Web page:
In November 2009, some guy nobody had heard of, Daniel Rozas, wrote an article asking whether there was a microcredit bubble in south India:
The spark that sets off a large-scale delinquency crisis can be anything and could come at any time – a rapid drop in economic growth, a populist political movement, a religious decree, or a collections effort gone bad. One can’t control the spark, but one can control how much fuel that spark can ignite.
Eleven months later the government of Andhra Pradesh ambushed the microcredit industry within its borders. Rozas became the Roubini of microfinance.
Now Daniel is worried again, this time about Chiapas, in Mexico, or maybe Mongolia or Cambodia:
So is Chiapas the next Andhra Pradesh? At the surface it seems that the comparison doesn’t hold. Chiapas is not the crucible of Mexico's microfinance market in the way that Andhra Pradesh was. A crisis in Chiapas would hurt the local lenders badly, but direct damage to the large lenders operating across the country would likely be limited.
However, Chiapas also differs from Andhra Pradesh in a way that is more concerning. India’s huge states (Andhra Pradesh alone is nearly the size of Mexico) are separated by language, caste, religion, as well as local media – differences that are especially strong among the poorer, less educated social segments that comprise microcredit customers. This regionalism played an important role in containing the Andhra Pradesh crisis within the state – a pattern also seen during an earlier repayment boycott in the Indian state of Karnataka.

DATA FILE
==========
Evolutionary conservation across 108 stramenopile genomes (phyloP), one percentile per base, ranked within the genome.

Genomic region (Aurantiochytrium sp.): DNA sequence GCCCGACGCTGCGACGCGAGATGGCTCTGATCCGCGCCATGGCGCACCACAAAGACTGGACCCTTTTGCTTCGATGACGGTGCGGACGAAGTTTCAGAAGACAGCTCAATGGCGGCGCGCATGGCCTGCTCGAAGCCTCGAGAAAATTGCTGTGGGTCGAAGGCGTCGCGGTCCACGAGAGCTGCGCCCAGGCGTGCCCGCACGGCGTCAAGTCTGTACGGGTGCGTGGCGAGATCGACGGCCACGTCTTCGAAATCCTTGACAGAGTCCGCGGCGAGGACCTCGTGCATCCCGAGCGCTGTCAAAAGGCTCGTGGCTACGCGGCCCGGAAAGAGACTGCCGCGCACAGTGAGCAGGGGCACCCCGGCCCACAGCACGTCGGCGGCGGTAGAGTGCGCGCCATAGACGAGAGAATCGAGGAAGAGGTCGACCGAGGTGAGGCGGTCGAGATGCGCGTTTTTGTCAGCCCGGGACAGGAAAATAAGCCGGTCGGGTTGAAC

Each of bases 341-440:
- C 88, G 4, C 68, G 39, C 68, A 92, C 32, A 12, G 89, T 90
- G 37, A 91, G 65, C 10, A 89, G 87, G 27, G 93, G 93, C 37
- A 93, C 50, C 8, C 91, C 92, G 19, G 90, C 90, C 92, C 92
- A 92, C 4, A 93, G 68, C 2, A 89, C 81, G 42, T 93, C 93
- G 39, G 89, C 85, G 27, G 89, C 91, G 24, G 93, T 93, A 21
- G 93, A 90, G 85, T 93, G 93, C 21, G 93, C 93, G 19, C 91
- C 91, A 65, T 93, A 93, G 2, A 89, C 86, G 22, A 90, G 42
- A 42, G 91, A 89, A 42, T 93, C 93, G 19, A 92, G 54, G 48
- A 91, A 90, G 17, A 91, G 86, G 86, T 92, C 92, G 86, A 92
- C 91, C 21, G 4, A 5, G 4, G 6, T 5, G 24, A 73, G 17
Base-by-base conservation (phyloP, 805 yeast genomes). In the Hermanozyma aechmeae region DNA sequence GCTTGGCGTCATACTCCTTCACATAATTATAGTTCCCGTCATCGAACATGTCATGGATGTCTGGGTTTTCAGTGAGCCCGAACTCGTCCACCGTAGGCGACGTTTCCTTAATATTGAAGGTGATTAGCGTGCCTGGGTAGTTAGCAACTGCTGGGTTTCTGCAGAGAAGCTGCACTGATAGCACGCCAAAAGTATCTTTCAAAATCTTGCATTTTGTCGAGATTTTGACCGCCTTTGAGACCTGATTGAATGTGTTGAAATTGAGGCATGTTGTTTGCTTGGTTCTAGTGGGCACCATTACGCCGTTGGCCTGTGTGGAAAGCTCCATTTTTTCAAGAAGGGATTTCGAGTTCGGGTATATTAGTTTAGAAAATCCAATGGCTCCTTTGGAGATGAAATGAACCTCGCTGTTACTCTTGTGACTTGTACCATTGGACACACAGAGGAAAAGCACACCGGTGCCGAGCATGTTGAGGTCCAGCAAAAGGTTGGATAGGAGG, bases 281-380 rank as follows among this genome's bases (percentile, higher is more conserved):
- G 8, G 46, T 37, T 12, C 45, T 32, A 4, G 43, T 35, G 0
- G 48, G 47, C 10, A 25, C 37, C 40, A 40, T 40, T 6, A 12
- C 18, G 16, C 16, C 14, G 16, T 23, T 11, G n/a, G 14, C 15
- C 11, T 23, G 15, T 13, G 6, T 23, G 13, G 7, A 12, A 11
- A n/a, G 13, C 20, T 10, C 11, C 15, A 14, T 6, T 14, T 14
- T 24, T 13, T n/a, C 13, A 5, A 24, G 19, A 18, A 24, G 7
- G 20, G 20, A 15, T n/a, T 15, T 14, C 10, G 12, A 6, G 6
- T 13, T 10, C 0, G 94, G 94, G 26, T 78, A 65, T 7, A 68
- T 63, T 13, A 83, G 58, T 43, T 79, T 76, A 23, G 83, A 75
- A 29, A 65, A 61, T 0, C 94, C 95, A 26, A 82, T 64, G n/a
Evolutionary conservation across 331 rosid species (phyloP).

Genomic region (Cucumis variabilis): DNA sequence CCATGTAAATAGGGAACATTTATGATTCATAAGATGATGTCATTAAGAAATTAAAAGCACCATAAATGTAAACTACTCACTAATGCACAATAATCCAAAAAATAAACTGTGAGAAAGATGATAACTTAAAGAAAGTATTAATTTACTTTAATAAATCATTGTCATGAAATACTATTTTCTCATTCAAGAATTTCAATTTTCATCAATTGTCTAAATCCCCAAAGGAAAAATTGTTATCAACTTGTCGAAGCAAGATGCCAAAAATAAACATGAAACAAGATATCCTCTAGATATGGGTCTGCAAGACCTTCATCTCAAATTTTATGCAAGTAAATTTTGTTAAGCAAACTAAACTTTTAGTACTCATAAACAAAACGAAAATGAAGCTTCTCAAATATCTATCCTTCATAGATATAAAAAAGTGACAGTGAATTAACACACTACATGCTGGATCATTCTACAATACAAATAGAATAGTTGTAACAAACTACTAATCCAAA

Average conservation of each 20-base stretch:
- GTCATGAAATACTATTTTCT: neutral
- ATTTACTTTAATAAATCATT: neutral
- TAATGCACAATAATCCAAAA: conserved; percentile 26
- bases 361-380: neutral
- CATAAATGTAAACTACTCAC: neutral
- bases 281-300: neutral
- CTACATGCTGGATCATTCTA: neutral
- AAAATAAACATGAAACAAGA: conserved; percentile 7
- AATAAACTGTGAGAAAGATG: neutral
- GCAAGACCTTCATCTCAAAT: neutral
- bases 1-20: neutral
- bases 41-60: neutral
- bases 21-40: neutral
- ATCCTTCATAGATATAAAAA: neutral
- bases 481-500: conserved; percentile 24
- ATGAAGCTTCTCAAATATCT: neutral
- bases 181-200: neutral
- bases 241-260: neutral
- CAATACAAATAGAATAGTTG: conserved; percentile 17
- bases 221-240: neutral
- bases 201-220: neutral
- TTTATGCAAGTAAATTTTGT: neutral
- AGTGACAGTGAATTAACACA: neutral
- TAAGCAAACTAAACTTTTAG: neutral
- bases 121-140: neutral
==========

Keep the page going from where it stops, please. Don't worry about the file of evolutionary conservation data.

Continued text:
But in a country like Mexico, with a strong national media, a common language, and fewer social barriers, it’s not hard to imagine a payment boycott in Chiapas easily spreading to other parts of the country, as was the case with the crisis in Nicaragua.
Of course there are no certainties in this business. But, as he did last time around, Daniel brings data to the table. So you can see what you think.